In late September, I visited his home in the Brisbane suburb of St Lucia to record a conversation which touches on the skillset required for his long-standing role as Queensland AFL correspondent for The Age newspaper; how an early interest in birdwatching introduced him to an enduring passion for punk rock; how he got started writing about music for Brisbane street press and Rolling Stone magazine; how his depression has affected his productivity throughout his career; how he first hatched the idea for Pig City and spent three years writing it while driving taxis, and how he looks back on a mental health crisis in early 2016 that led to national media coverage in the wake of his sudden disappearance.

Andrew Stafford is a freelance journalist and the author of Pig City, a musical, political and social history of Brisbane, now in its third edition. In July 2007 the book was transformed into a key event as part of the Queensland Music Festival, headlined by the first performance by the original line-up of The Saints in nearly 30 years. He has been the Queensland AFL correspondent for The Age for 11 years. His journalism also appears in The Sydney Morning Herald, The Guardian, The Saturday Paper, The Monthly and many more. He maintains a blog, 'Notes From Pig City', and watches birds for fun.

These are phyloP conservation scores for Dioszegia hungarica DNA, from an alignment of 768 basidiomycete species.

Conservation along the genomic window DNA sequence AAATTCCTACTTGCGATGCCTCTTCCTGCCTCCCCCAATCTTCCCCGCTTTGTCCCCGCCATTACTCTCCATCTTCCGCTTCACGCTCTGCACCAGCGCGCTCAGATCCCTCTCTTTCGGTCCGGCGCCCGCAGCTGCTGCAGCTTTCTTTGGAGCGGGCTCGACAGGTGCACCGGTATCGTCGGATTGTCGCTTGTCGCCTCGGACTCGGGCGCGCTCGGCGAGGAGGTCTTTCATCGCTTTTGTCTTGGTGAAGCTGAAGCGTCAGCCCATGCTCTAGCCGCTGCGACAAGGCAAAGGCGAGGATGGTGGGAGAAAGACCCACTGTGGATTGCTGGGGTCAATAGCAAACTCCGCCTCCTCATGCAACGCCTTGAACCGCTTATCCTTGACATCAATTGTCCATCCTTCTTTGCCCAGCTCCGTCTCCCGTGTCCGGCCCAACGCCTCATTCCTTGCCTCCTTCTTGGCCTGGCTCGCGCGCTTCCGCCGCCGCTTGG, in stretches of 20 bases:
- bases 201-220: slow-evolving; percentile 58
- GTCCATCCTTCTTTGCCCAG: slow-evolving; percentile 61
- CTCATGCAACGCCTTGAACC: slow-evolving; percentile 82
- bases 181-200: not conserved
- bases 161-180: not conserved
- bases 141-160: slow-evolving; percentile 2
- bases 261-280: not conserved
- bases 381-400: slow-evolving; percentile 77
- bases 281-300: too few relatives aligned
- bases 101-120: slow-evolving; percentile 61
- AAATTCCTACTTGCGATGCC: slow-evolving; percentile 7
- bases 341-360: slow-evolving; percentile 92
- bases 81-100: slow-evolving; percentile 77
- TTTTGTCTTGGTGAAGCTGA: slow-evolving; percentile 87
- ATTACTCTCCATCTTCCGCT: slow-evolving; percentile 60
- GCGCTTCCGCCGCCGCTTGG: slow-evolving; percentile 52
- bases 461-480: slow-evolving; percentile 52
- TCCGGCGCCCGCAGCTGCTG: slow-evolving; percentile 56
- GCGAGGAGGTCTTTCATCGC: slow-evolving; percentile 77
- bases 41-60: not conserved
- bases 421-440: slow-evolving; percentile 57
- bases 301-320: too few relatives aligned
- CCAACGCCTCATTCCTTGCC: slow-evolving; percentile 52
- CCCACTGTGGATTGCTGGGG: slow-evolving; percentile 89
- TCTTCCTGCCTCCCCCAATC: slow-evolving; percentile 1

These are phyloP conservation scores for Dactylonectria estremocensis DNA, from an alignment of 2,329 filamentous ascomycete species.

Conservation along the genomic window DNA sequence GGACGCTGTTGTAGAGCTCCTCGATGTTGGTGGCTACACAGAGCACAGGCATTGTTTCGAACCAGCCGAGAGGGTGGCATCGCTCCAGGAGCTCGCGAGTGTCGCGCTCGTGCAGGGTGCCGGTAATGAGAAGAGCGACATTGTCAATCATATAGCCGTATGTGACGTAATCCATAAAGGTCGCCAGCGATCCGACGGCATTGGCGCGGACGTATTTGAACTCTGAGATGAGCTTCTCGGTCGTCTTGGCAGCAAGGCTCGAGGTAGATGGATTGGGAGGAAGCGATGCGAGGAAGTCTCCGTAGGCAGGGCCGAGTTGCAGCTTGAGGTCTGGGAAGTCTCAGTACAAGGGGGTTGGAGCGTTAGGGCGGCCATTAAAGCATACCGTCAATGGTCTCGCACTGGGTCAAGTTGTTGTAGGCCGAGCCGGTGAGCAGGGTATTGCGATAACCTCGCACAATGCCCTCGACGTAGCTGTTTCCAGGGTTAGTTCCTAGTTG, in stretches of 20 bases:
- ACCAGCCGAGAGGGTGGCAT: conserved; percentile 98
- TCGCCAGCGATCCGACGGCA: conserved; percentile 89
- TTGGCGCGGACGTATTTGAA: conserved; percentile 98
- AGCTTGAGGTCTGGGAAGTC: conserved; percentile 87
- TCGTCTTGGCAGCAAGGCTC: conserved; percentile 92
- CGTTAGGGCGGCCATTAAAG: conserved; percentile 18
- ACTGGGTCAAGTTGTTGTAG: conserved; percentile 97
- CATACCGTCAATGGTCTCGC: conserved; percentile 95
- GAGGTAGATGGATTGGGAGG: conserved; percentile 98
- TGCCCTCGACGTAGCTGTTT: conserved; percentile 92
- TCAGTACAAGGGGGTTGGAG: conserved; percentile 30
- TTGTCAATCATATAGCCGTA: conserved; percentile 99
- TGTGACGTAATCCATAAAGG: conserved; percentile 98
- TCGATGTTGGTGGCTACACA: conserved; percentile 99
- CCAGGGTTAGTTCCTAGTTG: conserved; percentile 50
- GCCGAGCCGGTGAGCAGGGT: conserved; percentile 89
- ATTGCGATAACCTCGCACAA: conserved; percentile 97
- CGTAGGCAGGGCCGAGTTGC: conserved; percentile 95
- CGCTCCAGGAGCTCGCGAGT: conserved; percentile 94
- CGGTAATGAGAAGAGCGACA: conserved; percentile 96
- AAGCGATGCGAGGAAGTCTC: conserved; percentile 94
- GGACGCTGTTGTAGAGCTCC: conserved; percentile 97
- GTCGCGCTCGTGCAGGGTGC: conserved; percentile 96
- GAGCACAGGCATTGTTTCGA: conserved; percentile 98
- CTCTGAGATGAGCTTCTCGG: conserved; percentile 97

Show notes and links to what was discussed in this episode: http://penmanshippodcast.com/episode-34-andrew-stafford/

Andrew Stafford on Twitter: @staffo_sez

Penmanship on Twitter: @PenmanshipAU

penmanshippodcast.com

Oct 5, 2016

Holly Throsby is a songwriter, musician and author.

As an accomplished singer and songwriter, Holly has been performing since 2004, and has released five albums. In 2010, she joined forces with her friends Sarah Blasko and Sally Seltmann to form the indie pop group Seeker Lover Keeper, which released one album the following year. In 2016, she became an author: her first novel was published in September by Allen & Unwin. It's named Goodwood, and it's about what happens to a small town in New South Wales when two prominent members of the community go missing within a week of each other.